State of the Union: What were the top stories in EU politics this week?

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By Stefan Grobe
Poland's PM Mateusz Morawiecki, Estonia's PM Kaja Kallas, Slovenia's PM Robert Golob and European Council President Charles Michel at an EU summit in Brussels on Dec 15, 2022.
Poland's PM Mateusz Morawiecki, Estonia's PM Kaja Kallas, Slovenia's PM Robert Golob and European Council President Charles Michel at an EU summit in Brussels on Dec 15, 2022.   -   Copyright  Olivier Matthys/Copyright 2022 The AP. All rights reserved

The last EU summit of the year took place this week in Brussels, as leaders unlocked a whole host of issues, two of which had been held up for some time now.

An €18bn financial aid package for Ukraine was approved by member states after Poland dropped its 11th-hour opposition to it, as well as giving the green light to a global corporate minimum tax that had been blocked now since last year.

There was more too. A ninth package of sanctions was endorsed by EU countries, increasing the pressure on Putin and his regime.

Bosnia and Herzegovina also had its candidate status towards joining the bloc approved, following in the footsteps of both Ukraine and Moldova earlier in the summer.

It was a successful week for the European Council, after weeks of deadlock.

Qatargate fallout continues

But for members of the European Parliament, the same cannot be said.

In many ways, it was a week from hell, as news broke late last Friday that an MEP and a former one had been bribed by a Gulf State, allegedly Qatar, to influence political decisions in its favour.

The scandal sent shockwaves throughout Brussels, with Eva Kaili from Greece, one of the parliament's 14 vice presidents - considered a rising star among her fellow socialists - being the most high-profile member implicated.

The full scale of the corruption is still unclear, but the damage is already done, as Roberta Metsola, President of the European Parliament said on Monday.

"Make no mistake, the European Parliament, dear colleagues, is under attack. European democracy is under attack. And our way of open, free democratic societies are under attack," she told MEPs in Strasbourg. 

"There will be no sweeping under the carpet. We will launch an internal investigation to look at all the facts related to the parliament and to look at how our systems can become yet more watertight."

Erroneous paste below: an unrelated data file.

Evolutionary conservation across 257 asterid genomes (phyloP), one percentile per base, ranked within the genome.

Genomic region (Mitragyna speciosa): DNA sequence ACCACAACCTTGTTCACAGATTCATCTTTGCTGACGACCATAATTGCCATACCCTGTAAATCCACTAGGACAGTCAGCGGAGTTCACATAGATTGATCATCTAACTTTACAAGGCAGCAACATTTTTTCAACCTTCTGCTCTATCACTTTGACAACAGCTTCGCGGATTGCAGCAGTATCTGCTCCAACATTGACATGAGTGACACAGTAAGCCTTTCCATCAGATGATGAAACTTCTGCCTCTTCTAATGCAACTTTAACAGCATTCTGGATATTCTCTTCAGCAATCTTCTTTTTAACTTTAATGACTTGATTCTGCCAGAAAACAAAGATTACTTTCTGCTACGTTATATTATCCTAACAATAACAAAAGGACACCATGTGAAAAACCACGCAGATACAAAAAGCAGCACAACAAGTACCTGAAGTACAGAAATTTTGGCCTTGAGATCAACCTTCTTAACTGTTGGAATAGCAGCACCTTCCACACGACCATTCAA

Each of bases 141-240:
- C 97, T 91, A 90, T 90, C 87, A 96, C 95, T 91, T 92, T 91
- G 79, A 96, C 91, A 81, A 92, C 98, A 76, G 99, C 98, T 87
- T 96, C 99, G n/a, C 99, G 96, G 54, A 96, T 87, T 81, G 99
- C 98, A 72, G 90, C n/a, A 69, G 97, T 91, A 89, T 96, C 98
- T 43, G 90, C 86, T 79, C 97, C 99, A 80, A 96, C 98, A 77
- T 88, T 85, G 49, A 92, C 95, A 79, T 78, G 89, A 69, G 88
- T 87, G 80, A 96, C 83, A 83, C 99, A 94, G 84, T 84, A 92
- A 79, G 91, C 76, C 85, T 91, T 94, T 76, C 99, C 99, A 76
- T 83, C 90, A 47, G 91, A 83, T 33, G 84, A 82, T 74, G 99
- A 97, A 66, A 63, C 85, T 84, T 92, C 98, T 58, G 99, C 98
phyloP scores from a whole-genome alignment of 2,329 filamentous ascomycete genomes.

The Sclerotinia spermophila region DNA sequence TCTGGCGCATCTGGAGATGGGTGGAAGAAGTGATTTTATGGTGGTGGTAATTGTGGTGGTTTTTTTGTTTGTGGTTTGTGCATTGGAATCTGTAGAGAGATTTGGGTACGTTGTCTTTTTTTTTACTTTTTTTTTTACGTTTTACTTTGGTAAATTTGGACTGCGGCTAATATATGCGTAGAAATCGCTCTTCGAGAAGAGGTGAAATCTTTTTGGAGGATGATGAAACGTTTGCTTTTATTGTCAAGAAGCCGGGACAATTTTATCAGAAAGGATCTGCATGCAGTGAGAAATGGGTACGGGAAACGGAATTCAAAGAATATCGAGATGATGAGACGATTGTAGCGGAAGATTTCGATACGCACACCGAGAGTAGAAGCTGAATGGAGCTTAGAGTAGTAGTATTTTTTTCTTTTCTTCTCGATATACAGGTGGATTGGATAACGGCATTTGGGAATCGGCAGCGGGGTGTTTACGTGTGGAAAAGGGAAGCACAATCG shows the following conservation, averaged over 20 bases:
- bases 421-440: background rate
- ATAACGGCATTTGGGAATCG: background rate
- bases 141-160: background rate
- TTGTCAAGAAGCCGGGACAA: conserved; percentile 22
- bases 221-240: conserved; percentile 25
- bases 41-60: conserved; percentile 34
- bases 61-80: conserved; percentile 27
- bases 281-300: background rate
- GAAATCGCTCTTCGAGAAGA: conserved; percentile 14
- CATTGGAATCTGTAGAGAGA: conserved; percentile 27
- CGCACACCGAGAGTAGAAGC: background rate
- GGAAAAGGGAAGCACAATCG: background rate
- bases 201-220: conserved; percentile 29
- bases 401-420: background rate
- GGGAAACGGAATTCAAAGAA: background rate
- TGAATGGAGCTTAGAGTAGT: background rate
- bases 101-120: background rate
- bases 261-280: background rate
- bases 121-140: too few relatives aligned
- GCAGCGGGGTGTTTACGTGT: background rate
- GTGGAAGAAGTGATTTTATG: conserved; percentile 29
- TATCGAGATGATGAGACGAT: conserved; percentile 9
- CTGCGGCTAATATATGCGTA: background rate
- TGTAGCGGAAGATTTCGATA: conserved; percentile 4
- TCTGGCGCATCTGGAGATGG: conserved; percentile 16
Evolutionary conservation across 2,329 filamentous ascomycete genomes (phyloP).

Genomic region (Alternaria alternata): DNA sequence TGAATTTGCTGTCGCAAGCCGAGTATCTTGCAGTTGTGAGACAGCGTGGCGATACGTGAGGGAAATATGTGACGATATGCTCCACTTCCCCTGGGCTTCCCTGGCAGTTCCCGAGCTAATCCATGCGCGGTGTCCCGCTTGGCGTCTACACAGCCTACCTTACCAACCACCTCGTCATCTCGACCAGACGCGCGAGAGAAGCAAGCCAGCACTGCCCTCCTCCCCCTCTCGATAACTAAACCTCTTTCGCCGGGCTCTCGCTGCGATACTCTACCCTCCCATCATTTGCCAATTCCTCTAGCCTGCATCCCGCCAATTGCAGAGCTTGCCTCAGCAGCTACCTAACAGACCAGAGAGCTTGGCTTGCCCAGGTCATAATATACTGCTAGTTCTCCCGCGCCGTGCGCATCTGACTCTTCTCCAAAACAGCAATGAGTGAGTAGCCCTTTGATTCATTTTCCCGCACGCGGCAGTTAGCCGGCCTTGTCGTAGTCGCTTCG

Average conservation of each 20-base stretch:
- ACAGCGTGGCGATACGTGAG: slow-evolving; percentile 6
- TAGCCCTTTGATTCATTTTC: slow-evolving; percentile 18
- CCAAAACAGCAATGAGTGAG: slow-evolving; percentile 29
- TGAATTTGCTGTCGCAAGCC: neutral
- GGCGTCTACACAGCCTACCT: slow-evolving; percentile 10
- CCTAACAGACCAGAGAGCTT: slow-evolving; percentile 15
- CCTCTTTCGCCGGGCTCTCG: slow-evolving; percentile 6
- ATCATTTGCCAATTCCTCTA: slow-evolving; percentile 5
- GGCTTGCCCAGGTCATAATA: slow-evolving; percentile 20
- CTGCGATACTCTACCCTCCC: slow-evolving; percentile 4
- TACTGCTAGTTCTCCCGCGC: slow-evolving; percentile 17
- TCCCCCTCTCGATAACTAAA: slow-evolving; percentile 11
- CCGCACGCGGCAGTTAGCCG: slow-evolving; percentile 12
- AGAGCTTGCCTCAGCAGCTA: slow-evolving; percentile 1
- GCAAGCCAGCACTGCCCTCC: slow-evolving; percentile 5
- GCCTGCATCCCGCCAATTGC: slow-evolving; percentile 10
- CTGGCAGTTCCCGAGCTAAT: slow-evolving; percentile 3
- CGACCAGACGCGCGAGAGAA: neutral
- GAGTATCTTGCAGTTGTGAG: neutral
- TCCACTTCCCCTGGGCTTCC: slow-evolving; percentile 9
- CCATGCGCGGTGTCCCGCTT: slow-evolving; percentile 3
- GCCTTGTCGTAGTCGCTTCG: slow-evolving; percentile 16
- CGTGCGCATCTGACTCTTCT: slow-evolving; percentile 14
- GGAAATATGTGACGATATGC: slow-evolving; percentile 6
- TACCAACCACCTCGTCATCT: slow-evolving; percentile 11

Metsola did also promise wide-ranging reforms that would be ready in the new year to tackle corruption among MEPs, saying they would include strengthened protection for whistleblowers, a ban on unofficial "friendship groups", a review of the MEPs' code of conduct, and an "in-depth look" at interactions with third countries.

Ukraine wins human rights prize

In more positive news from the European Parliament, the Ukrainian people were awarded the EU's top human rights prize on Wednesday.

A handful of the country's politicians and members of civil society were present in Strasbourg to accept the Sakharov Prize for Freedom of Thought.

Ukrainian President Volodymyr Zelenskyy joined by videoconference to lead the hemicycle into a minute of silence in memory of all Ukrainians that have lost their lives because of the war.

MEPs awarded the prize to the Ukrainian people back in October, paying tribute to their daily fight to protect their country's independence and territorial integrity.

"We must act now, not waiting for the war to end, to bring to justice all those who unleashed it and to prevent any repetition of aggression. This will be the most effective protection of freedom, human rights, the rule of law and other common values, which are embodied in particular by this award by the European Parliament," he also told MEPs.

European Parliament President Roberta Metsola praised "the inspiring resistance of ordinary citizens making the ultimate sacrifice to delay a column of tanks, senior citizens standing up to face Russian troops with nothing but pride as weapons, brave women forced to give birth in underground metro stations."

"To these people, the message from Europe has been clear: we stand with Ukraine, we won't look away."

Ivan Fedorov, the Mayor of Melitopol who made the trip to Strasbourg, told Euronews that Russia's efforts to influence the people of Ukraine failed.

"Russia tried to put Russian propaganda in the heads of citizens in the occupied territories and said: Russia is here forever. The EU and all European institutions have forgotten you. You will never be liberated," Fedorov said.

"And such an award as the Sakharov prize, such attention that now step-by-step is given to our citizens by the European Union, it shows to our citizens that nobody has forgotten Ukrainians."